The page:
'Ben is a good player,' said Bjorn. 'He's got a great career ahead of him.'
Curtis hit his second shot to 12 feet at the 16th and Bjorn conceded the hole after an errant drive nestled against a fence.
Both players parred the 17th but Curtis could not keep up with Bjorn at the par-5 last.
Bjorn reached the green in two while Curtis played his second shot over the putting surface. Rather than trying to chip in and test Bjorn's putter, Curtis conceded the match allowing Bjorn to advance for a final showdown with Els on Sunday.
'Tomorrow will be a strange day for us in the sense that we are good friends and we see each other a lot outside the golf course,' said Bjorn. 'But I think we are going to put that aside and go out and do the best we can.'
Related Links:
  • HSBC World Match Play Scoring
  • TGC Airtimes
  • Full coverage - HSBC World Match Play Championship
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    DJ: Kapalua win means nothing for Abu Dhabi

    By Associated PressJanuary 17, 2018, 2:55 pm

    ABU DHABI, United Arab Emirates – Dustin Johnson's recent victory in Hawaii doesn't mean much when it comes to this week's tournament.

    The top-ranked American will play at the Abu Dhabi HSBC Championship for the second straight year. But this time he is coming off a victory at the Sentry Tournament of Champions, which he won by eight shots.

    ''That was two weeks ago. So it really doesn't matter what I did there,'' said Johnson, who finished runner-up to Tommy Fleetwood in Abu Dhabi last year. ''This is a completely new week and everybody starts at even par and so I've got to start over again.''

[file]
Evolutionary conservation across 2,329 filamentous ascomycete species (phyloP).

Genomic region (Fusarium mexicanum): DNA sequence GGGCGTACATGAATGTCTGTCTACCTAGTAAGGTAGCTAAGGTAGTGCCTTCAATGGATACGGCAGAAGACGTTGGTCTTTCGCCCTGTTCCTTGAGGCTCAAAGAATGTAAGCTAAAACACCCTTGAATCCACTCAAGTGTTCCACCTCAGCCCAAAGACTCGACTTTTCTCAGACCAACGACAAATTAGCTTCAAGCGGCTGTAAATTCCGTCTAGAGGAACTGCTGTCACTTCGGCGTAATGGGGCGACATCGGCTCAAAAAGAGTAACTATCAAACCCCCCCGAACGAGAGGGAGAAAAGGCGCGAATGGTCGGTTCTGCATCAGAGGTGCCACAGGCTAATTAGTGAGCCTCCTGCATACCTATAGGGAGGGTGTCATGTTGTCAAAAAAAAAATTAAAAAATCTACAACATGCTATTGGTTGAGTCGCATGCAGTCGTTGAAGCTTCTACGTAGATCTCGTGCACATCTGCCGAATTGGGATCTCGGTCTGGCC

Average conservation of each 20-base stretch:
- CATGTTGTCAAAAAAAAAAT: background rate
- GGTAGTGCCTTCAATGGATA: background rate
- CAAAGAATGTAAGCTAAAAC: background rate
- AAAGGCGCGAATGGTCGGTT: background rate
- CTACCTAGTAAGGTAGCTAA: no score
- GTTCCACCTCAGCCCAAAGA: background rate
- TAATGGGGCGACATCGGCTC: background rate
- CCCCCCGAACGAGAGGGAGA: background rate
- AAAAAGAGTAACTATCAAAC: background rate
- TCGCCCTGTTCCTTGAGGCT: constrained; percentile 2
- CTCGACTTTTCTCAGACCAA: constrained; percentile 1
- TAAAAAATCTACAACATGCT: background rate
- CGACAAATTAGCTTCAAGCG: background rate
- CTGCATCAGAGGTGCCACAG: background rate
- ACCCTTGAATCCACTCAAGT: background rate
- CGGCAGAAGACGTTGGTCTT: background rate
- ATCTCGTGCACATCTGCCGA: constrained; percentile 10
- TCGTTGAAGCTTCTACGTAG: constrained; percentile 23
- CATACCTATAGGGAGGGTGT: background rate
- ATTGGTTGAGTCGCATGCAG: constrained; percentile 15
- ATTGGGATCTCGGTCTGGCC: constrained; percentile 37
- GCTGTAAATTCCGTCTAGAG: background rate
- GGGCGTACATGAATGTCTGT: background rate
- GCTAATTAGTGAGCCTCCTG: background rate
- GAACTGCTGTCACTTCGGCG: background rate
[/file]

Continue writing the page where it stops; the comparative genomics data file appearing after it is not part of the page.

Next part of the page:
In 2017, the long-hitting Johnson put himself in contention despite only making one eagle and no birdies on the four par-5s over the first three rounds.

    ''The par 5s here, they are not real easy because they are fairly long, but dependent on the wind, I can reach them if I hit good tee balls,'' the 2016 U.S. Open champion said. ''Obviously, I'd like to play them a little better this year.''

    The tournament will see the return of Paul Casey as a full member of the European Tour after being away for three years.

    ''It's really cool to be back. What do they say, absence makes the heart grow fonder? Quite cheesy, but no, really, really cool,'' said the 40-year-old Englishman, who is now ranked 14th in the world. ''When I was back at the Open Championship at Birkdale, just the reception there, playing in front of a home crowd, I knew this is something I just miss.''

    The Abu Dhabi HSBC Championship starts Thursday and also features former No. 1 Rory McIlroy, who is making a comeback after more than three months off.

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    Kuchar joins European Tour as affiliate member

    By Will GrayJanuary 17, 2018, 2:52 pm

    Months after he nearly captured the claret jug, Matt Kuchar has made plans to play a bit more golf in Europe in 2018.

    Kuchar is in the field this week at the Abu Dhabi HSBC Championship, and he told reporters in advance of the opening round that he has opted to join the European Tour as an affiliate member:

    As an affiliate member, Kuchar will not have a required minimum number of starts to make. It's the same membership status claimed last year by Kevin Na and Jon Rahm, the latter of whom then became a full member and won two European Tour events in 2017.